Backpacking Europe: What Gear Worked and Which Didn’t

Standard

I promised an update once we had returned on what worked and what didn’t while we were traveling. This is the exact list I had posted earlier, with my notes added in italics:

Brian had a rolling suitcase (a very heavy-duty one) and I had a backpack. We only had to deal with the suitcase and backpack if we were changing locations. When you’re in a city and have a room or somewhere to stay, you aren’t moving the large bags at all. With that said, I think it is just a matter of preference. If you have a bad back and are strong enough to hoist a rolling suitcase at certain times, like up stairs, then go for it. For me, a backpack was better as I had two hands free and I didn’t have to worry about lifting a a heavy bag.

Packing cubes came in very handy, as I had three and was able to fit all of my clothes rolled up into all three packing cubes. It eliminated the need to dig around in a cavernous backpack looking for one item of clothing – everything was in the cubes. It also made packing back up a lot faster – throw all clothing items in the cubes, throw cubes in the bags, then go.

Packing Cubes

Clothes

3 t-shirts *Wore only to bed, so essential. Kind of wish I had maybe one or two more.

2 yoga pant/legging (black) *One of these was supposed to be part of outfits I would wear out, which I did for the first two weeks – until I sat in my own gum, which was white colored and would NOT come off. So these were put out of commission for wearing in public, anyway. Would’ve been great in the hotter locales later on like Croatia.

1 running short *I didn’t wear these barely at all. Only the few nights it was warmer for bed.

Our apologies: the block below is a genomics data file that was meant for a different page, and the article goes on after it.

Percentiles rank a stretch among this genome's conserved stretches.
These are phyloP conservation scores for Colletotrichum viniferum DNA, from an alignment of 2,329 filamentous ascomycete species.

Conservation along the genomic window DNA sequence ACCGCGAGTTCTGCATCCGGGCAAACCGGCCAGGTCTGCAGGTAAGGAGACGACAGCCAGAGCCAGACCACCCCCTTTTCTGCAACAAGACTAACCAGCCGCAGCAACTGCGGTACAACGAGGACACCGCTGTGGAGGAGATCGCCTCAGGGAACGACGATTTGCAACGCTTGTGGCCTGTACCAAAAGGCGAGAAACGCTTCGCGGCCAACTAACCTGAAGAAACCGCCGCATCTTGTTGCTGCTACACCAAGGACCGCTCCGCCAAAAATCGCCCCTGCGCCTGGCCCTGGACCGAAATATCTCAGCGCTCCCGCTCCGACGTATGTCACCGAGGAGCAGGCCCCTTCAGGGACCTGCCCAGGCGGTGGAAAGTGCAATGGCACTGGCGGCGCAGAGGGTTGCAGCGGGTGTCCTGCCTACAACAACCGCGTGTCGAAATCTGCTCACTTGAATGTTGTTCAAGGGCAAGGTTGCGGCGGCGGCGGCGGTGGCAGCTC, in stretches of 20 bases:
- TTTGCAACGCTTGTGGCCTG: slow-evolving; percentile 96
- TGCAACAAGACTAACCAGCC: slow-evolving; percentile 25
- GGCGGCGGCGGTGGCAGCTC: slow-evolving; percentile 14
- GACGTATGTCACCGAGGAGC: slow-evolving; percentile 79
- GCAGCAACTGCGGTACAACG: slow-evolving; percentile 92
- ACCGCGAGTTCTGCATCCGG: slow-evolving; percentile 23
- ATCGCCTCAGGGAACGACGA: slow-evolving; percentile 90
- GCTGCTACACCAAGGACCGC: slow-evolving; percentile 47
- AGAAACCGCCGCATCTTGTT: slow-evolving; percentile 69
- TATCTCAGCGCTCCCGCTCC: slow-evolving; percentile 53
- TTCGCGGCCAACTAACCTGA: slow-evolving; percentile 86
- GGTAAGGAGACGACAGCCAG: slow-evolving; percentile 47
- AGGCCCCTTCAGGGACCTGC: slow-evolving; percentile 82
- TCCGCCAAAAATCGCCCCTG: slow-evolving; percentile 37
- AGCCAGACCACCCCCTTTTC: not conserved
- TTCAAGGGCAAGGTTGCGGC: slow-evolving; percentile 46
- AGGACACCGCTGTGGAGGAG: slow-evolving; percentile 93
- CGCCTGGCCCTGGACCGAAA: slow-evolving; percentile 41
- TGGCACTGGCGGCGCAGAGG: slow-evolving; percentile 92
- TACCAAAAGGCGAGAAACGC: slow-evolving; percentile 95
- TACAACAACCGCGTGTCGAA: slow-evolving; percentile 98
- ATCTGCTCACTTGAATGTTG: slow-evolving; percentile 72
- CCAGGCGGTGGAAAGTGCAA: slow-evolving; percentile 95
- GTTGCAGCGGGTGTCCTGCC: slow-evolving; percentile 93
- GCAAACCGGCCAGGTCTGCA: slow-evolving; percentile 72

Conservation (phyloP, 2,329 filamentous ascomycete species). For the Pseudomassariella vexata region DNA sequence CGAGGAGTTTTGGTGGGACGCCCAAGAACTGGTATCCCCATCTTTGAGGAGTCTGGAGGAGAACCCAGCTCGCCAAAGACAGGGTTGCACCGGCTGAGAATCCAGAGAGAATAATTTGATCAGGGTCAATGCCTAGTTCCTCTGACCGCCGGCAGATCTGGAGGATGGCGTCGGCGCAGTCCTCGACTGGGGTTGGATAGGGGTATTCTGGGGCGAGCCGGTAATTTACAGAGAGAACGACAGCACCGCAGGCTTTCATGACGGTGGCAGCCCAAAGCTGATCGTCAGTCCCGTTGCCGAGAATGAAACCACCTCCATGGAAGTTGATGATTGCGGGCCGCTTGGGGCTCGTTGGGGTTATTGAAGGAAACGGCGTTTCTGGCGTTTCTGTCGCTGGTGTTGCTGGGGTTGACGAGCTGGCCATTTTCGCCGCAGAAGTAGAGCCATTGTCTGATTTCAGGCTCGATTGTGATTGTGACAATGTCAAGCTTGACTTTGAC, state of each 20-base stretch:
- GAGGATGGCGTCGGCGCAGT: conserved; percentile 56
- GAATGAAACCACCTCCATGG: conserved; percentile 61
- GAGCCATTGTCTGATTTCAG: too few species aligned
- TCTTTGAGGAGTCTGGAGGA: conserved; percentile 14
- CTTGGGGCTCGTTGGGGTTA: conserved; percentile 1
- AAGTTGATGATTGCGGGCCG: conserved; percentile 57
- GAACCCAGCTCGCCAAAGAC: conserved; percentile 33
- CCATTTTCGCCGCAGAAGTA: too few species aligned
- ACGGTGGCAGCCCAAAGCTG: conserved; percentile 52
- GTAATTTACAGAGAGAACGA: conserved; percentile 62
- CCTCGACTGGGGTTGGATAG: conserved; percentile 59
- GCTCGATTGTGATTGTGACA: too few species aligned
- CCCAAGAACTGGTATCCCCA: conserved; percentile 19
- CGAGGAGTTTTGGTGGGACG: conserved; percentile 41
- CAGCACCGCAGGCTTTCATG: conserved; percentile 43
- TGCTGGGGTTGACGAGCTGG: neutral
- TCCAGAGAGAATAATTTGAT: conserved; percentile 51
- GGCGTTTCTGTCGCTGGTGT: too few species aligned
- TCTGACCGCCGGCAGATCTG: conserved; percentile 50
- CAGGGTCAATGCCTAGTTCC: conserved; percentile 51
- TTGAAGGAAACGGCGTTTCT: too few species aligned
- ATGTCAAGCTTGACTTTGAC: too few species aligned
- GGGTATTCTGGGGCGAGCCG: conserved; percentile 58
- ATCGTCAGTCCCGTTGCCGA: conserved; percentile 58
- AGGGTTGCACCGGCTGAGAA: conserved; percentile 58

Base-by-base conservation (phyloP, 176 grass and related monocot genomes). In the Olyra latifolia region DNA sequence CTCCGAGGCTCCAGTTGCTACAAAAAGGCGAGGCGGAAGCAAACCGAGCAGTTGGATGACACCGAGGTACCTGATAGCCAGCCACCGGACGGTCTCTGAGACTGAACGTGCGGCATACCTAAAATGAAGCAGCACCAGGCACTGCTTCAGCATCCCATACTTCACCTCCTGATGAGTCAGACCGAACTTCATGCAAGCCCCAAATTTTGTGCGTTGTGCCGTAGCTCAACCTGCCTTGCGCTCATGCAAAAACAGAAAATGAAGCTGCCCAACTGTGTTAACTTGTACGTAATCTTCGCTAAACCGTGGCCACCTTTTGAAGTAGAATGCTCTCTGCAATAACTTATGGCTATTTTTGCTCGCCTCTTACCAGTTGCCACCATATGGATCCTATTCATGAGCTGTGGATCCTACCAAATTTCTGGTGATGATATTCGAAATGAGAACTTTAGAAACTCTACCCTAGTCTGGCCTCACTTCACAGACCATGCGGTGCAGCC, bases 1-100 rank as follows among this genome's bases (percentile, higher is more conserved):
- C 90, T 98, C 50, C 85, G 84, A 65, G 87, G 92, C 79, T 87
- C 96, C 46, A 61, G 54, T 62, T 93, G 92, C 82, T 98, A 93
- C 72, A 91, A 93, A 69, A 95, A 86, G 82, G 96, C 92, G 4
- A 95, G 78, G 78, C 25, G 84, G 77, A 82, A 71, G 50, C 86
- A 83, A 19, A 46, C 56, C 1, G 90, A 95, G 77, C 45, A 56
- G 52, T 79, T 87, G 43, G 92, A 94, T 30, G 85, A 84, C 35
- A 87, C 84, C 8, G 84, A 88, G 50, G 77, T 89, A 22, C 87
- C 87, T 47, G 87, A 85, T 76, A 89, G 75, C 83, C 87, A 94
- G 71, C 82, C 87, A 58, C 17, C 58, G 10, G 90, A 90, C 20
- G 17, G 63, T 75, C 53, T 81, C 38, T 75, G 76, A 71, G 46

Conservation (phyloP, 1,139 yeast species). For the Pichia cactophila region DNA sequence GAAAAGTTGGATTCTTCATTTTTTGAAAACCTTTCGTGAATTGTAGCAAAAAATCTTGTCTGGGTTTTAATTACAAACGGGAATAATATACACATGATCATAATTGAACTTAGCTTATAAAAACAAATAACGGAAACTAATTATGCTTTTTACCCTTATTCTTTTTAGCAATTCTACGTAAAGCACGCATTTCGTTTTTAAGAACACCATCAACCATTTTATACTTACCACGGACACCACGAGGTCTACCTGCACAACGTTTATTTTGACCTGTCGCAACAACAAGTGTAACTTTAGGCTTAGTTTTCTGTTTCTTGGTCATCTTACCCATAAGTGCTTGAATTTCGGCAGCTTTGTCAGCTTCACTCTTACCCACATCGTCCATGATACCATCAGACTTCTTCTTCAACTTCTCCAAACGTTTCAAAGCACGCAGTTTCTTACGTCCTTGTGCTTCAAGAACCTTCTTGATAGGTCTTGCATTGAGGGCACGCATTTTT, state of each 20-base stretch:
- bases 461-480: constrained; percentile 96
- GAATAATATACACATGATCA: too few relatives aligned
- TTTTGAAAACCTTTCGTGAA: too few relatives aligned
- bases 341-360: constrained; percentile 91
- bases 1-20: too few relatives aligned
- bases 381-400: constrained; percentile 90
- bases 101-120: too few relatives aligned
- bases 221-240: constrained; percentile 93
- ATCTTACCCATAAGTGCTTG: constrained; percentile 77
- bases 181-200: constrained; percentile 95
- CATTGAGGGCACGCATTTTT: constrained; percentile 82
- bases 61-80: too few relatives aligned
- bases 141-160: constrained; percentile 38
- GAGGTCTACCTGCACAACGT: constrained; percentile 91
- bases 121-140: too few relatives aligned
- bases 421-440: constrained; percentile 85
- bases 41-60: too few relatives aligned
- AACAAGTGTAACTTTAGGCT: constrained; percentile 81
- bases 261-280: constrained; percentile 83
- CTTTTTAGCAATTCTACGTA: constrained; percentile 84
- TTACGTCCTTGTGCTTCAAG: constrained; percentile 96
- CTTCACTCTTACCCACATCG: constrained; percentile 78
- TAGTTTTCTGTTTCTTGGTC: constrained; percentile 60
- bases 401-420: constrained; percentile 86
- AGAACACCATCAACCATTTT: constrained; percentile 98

1 khaki short *These were my only warm weather clothing, unfortunately. I also hate wearing shorts with flats, but I had no choice as these were my only shorts and I didn’t want to wear running shoes all the time. The upside is that khaki goes with almost any top.

1 khaki travel capri pant *Comfortable, but didn’t wear these as much as I thought I would, I think because these made it harder to blend in in cities, and they were capris so they weren’t always warm enough.

2 travel pants (black, brown) *I wore these to DEATH. They were Athleta brand travel pants, which look like normal corduroy jeans, but were way stretchier and the waist was elastic, making them pretty comfortable. It was easy to dress them up or down, and the black hid any stains/dirt. I still wear them here at home.

1 cardigan (black) *Good enough, didn’t wear it a ton since it was cold enough for jackets – could have left out.

1 pullover sweater (grey) *I also wore this tons. It was neutral enough to go with everything and was good for layering. Also comfortable without looking frumpy. Still wear this at home.

1 longsleeve travel shirt (black) *This shirt was really flattering on, so it was easy to dress up but still comfortable, and was made of a certain material that dries very quickly, so that was handy for hand-washing.

1 3/4 sleeve shirt (striped)

3 long sleeved shirts (white, black, purple) *Staples and what I wore almost everyday.

2 short-sleeved shirts (striped, black) *I wished I had more short-sleeve, casual tops. It got hot through Croatia and I only had these two.

1 blouse *I loved this top – it was flowy and had a flowery pattern, so it was more dressy than a plain cotton top but still super comfortable. It was easy to dress up and was nice to just wear down and was sleeveless for when it got hot but I still wanted to look nice.

2 tank tops *Didn’t wear these a ton, as it was cold much of the time.

1 bathing suit *Good thing I actually brought my suit, but Brian didn’t. Came in handy only in Croatia, but takes up very little room.

2 scarves *I wore these a lot since it was pretty cold a lot of times, plus they kind of dress up a plain outfit, and can have other practical uses.